The 911bot (figure 2) was developed during TechCrunch’s Disrupt Hackathon in New York in 2016.  It works through Facebook Messenger, which had a reported 1 billion users in July 2016 (Costine, 2016), to allow users to report an emergency.  Initially, one would be forgiven for immediately thinking of the arguments made against a transformation of the current system as presented above. However, the messenger app already offers location services based on the phones GPS thus, when reporting an incident, your exact location is immediately sent (although you can turn off your GPS signal and restrict your location being sent, when using this bot there is potential for that to be overridden).  The person reporting the incident can also send pictures or videos and the bot can provide information on what you should and shouldn’t do in that situation such as, how to do CPR during a cardiac arrest (Westlake, 2016).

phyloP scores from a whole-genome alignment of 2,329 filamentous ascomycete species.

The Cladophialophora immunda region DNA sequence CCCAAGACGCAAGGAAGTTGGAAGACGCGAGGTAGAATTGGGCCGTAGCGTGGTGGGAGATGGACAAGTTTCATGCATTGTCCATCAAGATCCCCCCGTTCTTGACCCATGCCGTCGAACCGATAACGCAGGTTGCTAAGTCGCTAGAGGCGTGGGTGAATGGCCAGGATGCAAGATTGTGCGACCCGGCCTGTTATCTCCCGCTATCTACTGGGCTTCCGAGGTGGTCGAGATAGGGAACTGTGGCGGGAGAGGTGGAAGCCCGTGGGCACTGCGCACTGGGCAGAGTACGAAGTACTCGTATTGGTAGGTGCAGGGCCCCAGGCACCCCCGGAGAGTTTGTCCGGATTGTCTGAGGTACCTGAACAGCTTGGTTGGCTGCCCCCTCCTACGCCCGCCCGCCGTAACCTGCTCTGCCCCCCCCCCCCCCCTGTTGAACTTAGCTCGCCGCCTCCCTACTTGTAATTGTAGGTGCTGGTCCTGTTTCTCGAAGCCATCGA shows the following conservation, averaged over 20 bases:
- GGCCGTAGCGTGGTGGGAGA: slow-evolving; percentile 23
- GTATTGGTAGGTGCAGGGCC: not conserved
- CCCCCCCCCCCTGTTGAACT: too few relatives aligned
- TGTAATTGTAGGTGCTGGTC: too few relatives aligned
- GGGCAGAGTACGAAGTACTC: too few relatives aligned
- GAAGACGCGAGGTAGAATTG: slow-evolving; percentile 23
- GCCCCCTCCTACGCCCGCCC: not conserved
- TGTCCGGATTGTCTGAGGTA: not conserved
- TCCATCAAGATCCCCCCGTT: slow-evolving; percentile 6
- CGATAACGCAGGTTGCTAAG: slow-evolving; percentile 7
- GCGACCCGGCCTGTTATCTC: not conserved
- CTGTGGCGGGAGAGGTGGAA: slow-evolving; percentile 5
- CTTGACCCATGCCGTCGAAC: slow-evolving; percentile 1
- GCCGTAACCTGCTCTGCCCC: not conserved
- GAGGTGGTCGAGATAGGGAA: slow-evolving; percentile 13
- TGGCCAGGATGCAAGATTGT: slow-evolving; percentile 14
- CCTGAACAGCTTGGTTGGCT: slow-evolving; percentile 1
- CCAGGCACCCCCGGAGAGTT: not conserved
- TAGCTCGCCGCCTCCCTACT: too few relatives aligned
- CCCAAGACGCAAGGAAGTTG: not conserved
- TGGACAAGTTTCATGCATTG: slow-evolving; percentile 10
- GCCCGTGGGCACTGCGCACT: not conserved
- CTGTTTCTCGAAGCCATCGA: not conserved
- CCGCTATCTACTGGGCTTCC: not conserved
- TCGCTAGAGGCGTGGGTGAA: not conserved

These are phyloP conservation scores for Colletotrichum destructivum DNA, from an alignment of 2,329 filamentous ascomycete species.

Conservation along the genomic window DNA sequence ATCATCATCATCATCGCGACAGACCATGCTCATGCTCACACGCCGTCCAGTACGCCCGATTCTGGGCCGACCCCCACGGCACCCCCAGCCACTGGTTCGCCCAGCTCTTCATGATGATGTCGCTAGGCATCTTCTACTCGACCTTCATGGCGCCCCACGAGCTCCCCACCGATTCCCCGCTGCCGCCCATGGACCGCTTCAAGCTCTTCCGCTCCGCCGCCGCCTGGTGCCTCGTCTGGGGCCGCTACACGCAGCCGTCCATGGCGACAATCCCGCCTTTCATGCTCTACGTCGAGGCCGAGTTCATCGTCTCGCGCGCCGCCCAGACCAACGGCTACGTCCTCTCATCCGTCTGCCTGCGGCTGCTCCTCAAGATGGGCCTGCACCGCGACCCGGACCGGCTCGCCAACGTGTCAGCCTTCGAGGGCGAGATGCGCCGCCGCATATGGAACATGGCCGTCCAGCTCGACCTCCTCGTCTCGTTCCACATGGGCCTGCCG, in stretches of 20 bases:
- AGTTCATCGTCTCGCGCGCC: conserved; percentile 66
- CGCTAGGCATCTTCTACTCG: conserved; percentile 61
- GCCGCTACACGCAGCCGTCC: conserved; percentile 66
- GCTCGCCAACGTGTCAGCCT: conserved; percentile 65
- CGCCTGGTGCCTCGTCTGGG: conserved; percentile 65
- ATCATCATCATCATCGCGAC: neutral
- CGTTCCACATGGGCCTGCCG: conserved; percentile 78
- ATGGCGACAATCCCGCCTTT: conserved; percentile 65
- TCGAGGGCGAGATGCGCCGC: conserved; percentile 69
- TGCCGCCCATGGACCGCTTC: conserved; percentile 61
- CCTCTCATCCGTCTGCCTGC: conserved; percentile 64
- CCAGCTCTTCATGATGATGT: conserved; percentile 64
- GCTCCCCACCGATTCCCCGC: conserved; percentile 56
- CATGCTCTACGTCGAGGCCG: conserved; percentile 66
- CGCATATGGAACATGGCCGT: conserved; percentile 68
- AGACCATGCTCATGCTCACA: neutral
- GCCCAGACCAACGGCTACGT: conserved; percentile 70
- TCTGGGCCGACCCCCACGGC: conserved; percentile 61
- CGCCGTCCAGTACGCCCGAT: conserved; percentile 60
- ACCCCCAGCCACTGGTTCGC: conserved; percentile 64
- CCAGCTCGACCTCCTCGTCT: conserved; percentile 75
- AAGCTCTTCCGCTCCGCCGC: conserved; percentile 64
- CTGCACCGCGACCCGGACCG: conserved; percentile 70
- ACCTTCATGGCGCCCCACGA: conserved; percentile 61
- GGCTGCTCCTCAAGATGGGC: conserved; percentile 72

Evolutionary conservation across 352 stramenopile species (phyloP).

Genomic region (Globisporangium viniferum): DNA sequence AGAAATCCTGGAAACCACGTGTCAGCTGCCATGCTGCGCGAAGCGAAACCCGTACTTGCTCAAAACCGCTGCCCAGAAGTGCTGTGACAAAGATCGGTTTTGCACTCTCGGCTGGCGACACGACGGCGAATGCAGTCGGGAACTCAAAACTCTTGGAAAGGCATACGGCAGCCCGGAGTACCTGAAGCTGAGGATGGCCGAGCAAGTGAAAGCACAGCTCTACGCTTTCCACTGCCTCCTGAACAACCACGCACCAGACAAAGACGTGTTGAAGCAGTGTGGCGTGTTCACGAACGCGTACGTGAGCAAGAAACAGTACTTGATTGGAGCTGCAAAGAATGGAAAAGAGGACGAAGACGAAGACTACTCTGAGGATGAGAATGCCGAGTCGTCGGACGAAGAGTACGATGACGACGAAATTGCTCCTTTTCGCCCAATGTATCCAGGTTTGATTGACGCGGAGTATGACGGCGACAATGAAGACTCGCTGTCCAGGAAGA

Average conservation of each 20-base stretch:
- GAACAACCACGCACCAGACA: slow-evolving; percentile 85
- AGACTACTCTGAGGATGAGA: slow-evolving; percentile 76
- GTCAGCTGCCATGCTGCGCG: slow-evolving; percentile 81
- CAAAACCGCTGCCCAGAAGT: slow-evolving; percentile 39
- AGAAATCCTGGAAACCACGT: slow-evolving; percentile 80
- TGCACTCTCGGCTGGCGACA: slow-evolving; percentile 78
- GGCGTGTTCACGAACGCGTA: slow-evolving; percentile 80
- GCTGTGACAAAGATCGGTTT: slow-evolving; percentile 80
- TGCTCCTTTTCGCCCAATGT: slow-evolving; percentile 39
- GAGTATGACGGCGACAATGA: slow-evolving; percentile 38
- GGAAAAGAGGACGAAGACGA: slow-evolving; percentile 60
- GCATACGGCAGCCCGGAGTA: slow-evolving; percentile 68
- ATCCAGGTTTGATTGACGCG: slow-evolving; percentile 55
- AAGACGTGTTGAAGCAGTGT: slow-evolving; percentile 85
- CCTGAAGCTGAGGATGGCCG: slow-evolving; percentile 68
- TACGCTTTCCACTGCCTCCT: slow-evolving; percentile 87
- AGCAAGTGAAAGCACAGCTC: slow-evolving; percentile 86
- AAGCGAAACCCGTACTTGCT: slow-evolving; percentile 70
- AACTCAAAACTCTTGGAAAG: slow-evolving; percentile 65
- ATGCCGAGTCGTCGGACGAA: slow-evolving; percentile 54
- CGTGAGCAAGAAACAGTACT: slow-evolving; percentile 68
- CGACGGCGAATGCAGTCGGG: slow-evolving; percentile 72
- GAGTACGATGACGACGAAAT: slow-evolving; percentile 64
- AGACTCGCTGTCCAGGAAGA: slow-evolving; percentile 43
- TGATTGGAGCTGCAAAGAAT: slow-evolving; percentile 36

Further, this bot has potential to feedback the location of the first responders to the reporter. It provides the control room with more accurate information coming from real-time videos and pictures meaning that they are not relying wholly on information from untrained and scared people.  And, most importantly, this system doesn’t take away from the control room interacting with the caller. From the information provided by the developers, it appears that once the messenger sends the request, the control room calls the phone and resumes their role but with more information.   Possibly, going forward this could even be done through Facetime so that the control room has live interaction with the event prior to the arrival of the first responders.  Although, the 911bot has only been developed and not deployed, in time and after much consultation and experimentation, it could prove very beneficial within emergency response.  For instance, if the control room operator can actually see how the person is conducting CPR, can see and hear their breathing, see the extent of the injury, fire, or road traffic collision in real time, it would inform decision-making that could create better and more efficient responses.  However, it would be remiss to discuss this without noting that there are potential privacy issues with the mass use of this type of technology outside of the remit of this post, that would need to be considered.